Disney May Do Temperature Checks When Parks Reopen After Coronavirus Closures
Although the ongoing spread of the novel coronavirus is keeping most people at home, many are eager to return to normal life. But what does a post-pandemic world look like? At Disney theme parks, guests may have to do temperature checks whenever Disneyland and Disney World finally reopen.
"One of the things that we're discussing already is that in order to return to some semblance of normal, people will have to feel comfortable that they're safe," Disney's executive chairman Bob Iger said in an interview with Barron's. While Iger acknowledged that much of feeling safe rests on the development of a vaccine, parks could turn to "more scrutiny, more restrictions" in the meantime.
"Just as we now do bag checks for everybody that goes into our parks, it could be that at some point we add a component of that that takes people's temperatures, as a for-instance," he said.
Iger said Disney has been carefully studying what China has been doing as the country begins to resume normal business following the coronavirus outbreak. One thing the company has noticed is that, in China, people can't enter a high-rise building or board a bus, train, or subway car without first having their temperature checked. According to Reuters, a Honda Motor Co. plant located in Wuhan, China, reopened in March with workers now subjected to daily temperature checks.
Taking a cue from China, which enacted aggressive restrictions and lockdowns in January as the number of confirmed cases of COVID-19, the disease caused by the coronavirus, in the country began to rise, Iger said Disney is preparing "for a world where our customers demand that we scrutinize everybody."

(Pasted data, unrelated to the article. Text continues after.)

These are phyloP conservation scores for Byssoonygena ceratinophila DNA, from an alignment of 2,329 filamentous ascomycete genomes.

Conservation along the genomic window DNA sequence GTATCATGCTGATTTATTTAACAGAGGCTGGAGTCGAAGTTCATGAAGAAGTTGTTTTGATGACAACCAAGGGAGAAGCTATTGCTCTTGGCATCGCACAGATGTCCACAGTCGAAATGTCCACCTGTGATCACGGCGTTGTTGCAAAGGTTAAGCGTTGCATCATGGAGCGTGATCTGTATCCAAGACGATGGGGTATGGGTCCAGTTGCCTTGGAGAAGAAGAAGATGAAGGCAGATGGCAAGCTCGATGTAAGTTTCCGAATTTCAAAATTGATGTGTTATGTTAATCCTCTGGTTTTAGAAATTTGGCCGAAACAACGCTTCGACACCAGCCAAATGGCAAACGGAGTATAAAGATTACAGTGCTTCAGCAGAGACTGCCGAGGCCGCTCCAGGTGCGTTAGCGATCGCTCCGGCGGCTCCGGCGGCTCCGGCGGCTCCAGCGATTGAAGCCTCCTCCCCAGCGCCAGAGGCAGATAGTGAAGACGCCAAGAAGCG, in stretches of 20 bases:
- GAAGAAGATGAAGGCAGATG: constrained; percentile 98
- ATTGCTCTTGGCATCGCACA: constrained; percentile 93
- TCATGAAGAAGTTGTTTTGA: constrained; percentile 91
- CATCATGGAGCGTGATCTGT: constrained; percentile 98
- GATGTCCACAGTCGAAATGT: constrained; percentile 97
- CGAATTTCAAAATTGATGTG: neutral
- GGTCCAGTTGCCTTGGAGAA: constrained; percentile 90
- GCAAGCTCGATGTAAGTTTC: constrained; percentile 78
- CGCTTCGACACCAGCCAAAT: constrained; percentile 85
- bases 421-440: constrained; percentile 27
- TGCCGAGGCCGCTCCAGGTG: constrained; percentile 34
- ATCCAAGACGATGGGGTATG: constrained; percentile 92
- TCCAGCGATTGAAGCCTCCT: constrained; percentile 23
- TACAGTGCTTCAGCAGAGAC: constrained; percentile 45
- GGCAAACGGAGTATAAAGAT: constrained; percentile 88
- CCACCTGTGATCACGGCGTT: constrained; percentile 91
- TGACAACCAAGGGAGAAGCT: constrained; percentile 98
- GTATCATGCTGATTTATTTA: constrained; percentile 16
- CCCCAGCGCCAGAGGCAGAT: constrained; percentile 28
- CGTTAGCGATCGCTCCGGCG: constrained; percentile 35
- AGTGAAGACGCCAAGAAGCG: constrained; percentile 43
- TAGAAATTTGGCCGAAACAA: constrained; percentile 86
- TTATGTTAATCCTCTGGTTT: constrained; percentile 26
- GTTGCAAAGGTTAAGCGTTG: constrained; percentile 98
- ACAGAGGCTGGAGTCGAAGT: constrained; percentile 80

While long lines and wait times weren't uncommon at Disney parks before the coronavirus pandemic, Iger acknowledged that instituting temperature checks could further increase those delays. Still, he maintained temperature checks could be a worthwhile protection similar to those instituted after the Sept. 11 terrorist attacks.
"Even if it creates a little bit of hardship, like it takes a little bit longer for people to get in," Iger told Barron's. "Just as [was] the case after 9/11 where people ultimately lived with the notion that in order for them to enter a building, if you're in an office building you have to show a picture ID or get your picture taken and be screened. Or in order to enter a park you have to put your bags out there to be checked and you go through some kind of metal detector."
Disney parks in the United States have been closed as a result of the coronavirus pandemic since mid-March and a spokesperson for The Walt Disney Company has told Romper that its parks will "remain closed until further notice."
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